Power shift in US stirs worries overseas

Power shift in US stirs worries overseas

Traders on the floor of New York Stock Exchange. NYTDespite pledges to curb government spending and the huge United States budget deficit, Republicans are expected to address anxiety over unemployment and flagging growth by pushing for an extension of the income tax cuts passed during the presidency of George W Bush — a move that would add to the deficit and, by extension, further weaken the dollar.

“The rest of the world, including Asia, is looking at the US and seeing no real effective policy measures in bringing the economy back on track,” said Conference Board Chief Economist Bart van Ark.. “That is making the US lose its legitimacy in the global economic community as a leader in terms of providing solutions.”

Maintaining taxes at their current relatively low rates could help lift consumer spending in the US, while a cheaper dollar would make American exports more competitive. But analysts said those fixes would be only temporary and would be unlikely to reverse the waning of the US economic clout, as emerging markets — led by China, India and Brazil — outpace industrial nations as drivers of global growth.

A weaker dollar, by making European exports priced in euros more expensive, may also damp efforts at an export-led recovery in European countries like Britain, Greece and Ireland that have adopted harsh austerity measures to rein in their excessive debts.

After the Obama administration pushed through changes to health care and to the financial system, voters signaled that they wanted reductions in federal spending.

Representative John A Boehner, the Ohio Republican set to become the next speaker of the House, reiterated a pledge after the elections to reduce the size of government, create jobs and change the way Congress does business.

That is no easy task. Voters also want to keep expensive entitlements and are hoping Republicans can reverse cuts to the Medicare programme and extend the Bush tax cuts set to expire at year’s end.

Those moves, if enacted into law, would make it harder — not easier — to keep Republican commitments to curb the national debt and the budget deficit. From the perspective of those outside the US, “Republican claims to fiscal probity are a little difficult to buy into,” said Center for European Reform Chief Economist  Simon Tilford. “What they’re advocating would probably increase the deficit rather than effect the dramatic reduction which they claim they want to bring about.”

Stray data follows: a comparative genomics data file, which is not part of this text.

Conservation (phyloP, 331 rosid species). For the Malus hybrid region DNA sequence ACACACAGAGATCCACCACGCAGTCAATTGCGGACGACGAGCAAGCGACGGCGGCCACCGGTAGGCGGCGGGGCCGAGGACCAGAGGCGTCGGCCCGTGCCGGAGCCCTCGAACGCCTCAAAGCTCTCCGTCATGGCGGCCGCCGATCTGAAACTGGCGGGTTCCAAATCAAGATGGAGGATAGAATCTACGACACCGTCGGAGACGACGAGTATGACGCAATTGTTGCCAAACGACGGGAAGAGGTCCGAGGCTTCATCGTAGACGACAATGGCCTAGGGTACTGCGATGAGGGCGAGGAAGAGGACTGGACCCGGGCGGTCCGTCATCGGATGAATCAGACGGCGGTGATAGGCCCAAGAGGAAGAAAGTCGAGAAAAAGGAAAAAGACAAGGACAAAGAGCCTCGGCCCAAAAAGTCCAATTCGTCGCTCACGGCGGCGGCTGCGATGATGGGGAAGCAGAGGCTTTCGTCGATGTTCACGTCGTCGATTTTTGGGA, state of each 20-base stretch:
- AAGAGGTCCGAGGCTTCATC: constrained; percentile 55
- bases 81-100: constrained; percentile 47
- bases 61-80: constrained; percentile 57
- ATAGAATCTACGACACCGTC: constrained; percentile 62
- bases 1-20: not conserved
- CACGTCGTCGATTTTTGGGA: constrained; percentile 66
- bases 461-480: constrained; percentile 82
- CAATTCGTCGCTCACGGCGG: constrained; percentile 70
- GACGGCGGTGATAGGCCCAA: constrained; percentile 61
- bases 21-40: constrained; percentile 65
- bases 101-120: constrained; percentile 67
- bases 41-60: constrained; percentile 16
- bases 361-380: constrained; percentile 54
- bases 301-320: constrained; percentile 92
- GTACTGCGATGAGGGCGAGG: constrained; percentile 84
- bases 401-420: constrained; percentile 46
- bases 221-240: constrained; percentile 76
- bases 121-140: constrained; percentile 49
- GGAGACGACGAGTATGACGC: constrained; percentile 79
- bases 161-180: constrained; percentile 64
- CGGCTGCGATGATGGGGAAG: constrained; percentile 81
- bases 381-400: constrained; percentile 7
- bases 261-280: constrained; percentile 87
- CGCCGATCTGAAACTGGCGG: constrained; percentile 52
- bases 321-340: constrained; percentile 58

There is also the risk that Congress, divided between Republican control of the House and a fragile Democratic majority in the Senate, will fall into gridlock. That would leave the task of supporting a United States economic recovery almost entirely to the Federal Reserve.

The Federal Reserve expressed concern about a “slow” recovery and weak inflation in announcing plans to buy $600 billion in treasury bonds, a process known as quantitative easing, aimed at stimulating growth and reducing unemployment. That move seems certain to further weaken the dollar, but its ability to stimulate the American economy remains to be seen.

It is also unclear just how much the lame-duck Congress still controlled by Democrats can push through before the new Republican-led House takes over. But the pressure is now on the Obama administration to cut a deal on taxes before the end of the year, even though there is no consensus on where to cut spending, analysts said.

Moreover, if the current income tax rates are extended for the wealthy as well as for middle class taxpayers for the next few years, the action could add an estimated one to two per cent points to the deficit as a share of overall economic activity, according to Deutsche Bank Research Senior eonomist Klaus Günter Deutsch.

If Washington ends up adding to the deficit rather than reducing it, one result could be a further weakening of the dollar against the euro, the pound and other floating currencies. The dollar has slumped more than 15 per cent against the euro alone since June on concerns about the federal fiscal situation and on expectations that the Federal Reserve would announce new efforts to pump more money into the weakened economy.

In times of full employment, a bigger deficit can be offset by tighter monetary policy and higher interest rates, said C. Fred Bergsten, director of the Peterson Institute for International Economics in Washington. “But now, with rates at zero and the Fed about to embark on a quantitative expansion, that will mean a bigger deficit and a weaker dollar, and that’s the set of issues that would set off the biggest alarm overseas — especially among the Europeans.”

Even if the dollar continues to weaken, helping American exporters, most political and economic experts expect lawmakers from both parties to keep up pressure on China to strengthen its currency. That would make it even harder for the Obama administration to support a more cooperative approach toward bringing the Chinese currency more into line with that country’s strong economic fundamentals.

American manufacturers have long complained that China is keeping its currency, the renminbi, artificially weak, making it harder for the US exports to compete in the global marketplace. The currency issue is part of a larger skirmish over trade, said Harvard economist Kenneth S Rogoff. “If the Chinese were to give a little, that would buy a lot of time on trade policy,” he said.

“Asians especially are extremely nervous about seeing the US slap a tariff on Chinese imports or some such aggressive approach, not only because Republicans are taking the House, but because the economy is very weak.”

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